Your nonprofit’s supporters are more likely to donate a higher dollar amount when attending an event. At least, that’s what nearly one-third of respondents to our Donor Experience Study told us. In addition, 78 percent said they feel more engaged with the nonprofit they support when they attend a fundraising event. That’s powerful stuff! And, no pressure, but these stats also emphasize just how vital your events are to achieving your mission.
But, do you find yourself hosting the same old 5K, or silent auction, or luncheon, or gala? If so, here are some 2019 trends being successfully implemented by innovative Community Brands customers and prospects. You, too, can easily adopt them to put the FUN back in fundraising!
StreetWise Partners Poker Night
StreetWise Partners pairs business professionals with mentees who are unemployed/underemployed to provide them with the skills, resources, and access to networks they need to secure and maintain employment.
The event was hosted in New York City, with the main purpose being both a fundraiser and poker tournament. Guests could buy items that were being sold at various increments between rounds of poker.
It is unique because it:
- Focuses on guest participation
- Caters to a group with a specific hobby/interest
- Includes no formal sit down or program portion
- Engages and entertains guests
You can replicate this by:
- Tapping into your community’s interests (such as flag football, skiing, chess, basketball, bowling, corn hole)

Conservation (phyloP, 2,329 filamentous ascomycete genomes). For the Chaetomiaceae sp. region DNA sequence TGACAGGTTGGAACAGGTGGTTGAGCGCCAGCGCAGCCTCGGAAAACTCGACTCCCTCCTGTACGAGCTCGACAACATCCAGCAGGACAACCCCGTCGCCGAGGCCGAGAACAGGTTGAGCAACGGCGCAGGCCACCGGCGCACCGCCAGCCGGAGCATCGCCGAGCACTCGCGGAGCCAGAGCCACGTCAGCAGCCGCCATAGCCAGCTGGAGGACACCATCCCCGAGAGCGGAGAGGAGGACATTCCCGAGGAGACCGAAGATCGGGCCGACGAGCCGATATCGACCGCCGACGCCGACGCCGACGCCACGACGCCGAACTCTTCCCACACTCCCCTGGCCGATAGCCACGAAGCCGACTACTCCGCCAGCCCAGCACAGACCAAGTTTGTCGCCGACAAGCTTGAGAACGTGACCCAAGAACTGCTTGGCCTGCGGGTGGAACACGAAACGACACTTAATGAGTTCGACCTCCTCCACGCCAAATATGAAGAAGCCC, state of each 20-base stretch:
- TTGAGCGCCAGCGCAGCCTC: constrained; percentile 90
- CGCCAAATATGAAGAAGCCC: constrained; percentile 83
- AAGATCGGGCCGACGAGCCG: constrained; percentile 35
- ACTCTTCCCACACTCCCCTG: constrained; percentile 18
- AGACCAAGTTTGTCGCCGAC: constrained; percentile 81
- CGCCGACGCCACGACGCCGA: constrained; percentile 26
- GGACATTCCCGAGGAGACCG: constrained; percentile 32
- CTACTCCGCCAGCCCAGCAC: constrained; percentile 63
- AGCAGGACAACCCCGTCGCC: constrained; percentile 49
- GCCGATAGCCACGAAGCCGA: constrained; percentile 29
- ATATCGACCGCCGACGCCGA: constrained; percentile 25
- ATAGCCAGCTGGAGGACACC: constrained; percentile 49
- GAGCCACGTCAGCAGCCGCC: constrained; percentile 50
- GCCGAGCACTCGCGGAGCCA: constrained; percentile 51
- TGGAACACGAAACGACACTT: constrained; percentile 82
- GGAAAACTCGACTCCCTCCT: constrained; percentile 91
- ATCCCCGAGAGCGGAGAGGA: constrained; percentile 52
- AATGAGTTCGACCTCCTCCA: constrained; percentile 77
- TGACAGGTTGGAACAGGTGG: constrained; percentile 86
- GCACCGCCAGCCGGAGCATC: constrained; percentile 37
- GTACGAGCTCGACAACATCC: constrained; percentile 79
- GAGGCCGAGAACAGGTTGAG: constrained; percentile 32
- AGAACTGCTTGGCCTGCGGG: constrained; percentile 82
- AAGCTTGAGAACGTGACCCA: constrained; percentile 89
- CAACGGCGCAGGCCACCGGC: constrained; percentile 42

- Hosting a tournament or community event instead of a sit-down dinner
Pittsburgh Steelers Alumni Weekend
UPMC, UPMC Health Plan, and J & G Foundation teamed up with the Pittsburg Steelers for the 2018 Steelers Alumni Weekend Dinner, benefiting the UPMC Sports Medicine Concussion Program, a global leader in testing, treating, and researching sports-related concussions.
The event focused on all things Steelers, and the venue was Heinz Field, the team’s home stadium. Players and alumni were present, and auction items included things like signed Steelers memorabilia, VIP ticket packages, and a Super Bowl trip.
It is unique because it:
- Targeted a specific and loyal fan base
- Fans were drawn by athletes and alumni
- Was held at the field, giving guests a one-of-a-kind experience
Make this work for your event by:
- Appealing to a loyal fan base
- Hosting your event at a venue that is inaccessible to the general public
Festival of Trees
Each year, holiday magic abounds at the Festival of Trees in Salt Lake City, benefiting the Primary Children’s Hospital, which ensures every child receives the best medical care possible, regardless of race, religion, or ability to pay. In a 24-hour period, an empty exhibit hall transforms into a holiday winter wonderland of uniquely decorated Christmas trees, wreaths, playhouses, centerpieces, quilts, and gingerbread houses. Trees, which are decorated in memory of someone, are auctioned at a semi-formal fundraising event on Opening Night. Trees that don’t go in the auction are on sale for the rest of the four-day event.
It is unique because:
- Auction items are all Christmas trees
- Same item, different meanings because they’re each dedicated to someone and decorated differently
- Other auction items include wreaths and various holiday packages
Replicate this event by:
- Playing into a theme for all auction items
- Creating an event that lasts for multiple days
- Including events for the public, for example, in this case, breakfast with Santa and ornament decorating
But wait! There’s more! Download our free recorded webinar, “2019 Trends to Differentiate Your Next Big Event,” hosted by me and my coworker, Cara Dickerson, Senior Account Manager for GiveSmart. In the webinar, we share more results from our Donor Experience Study, and more unique fundraising event ideas.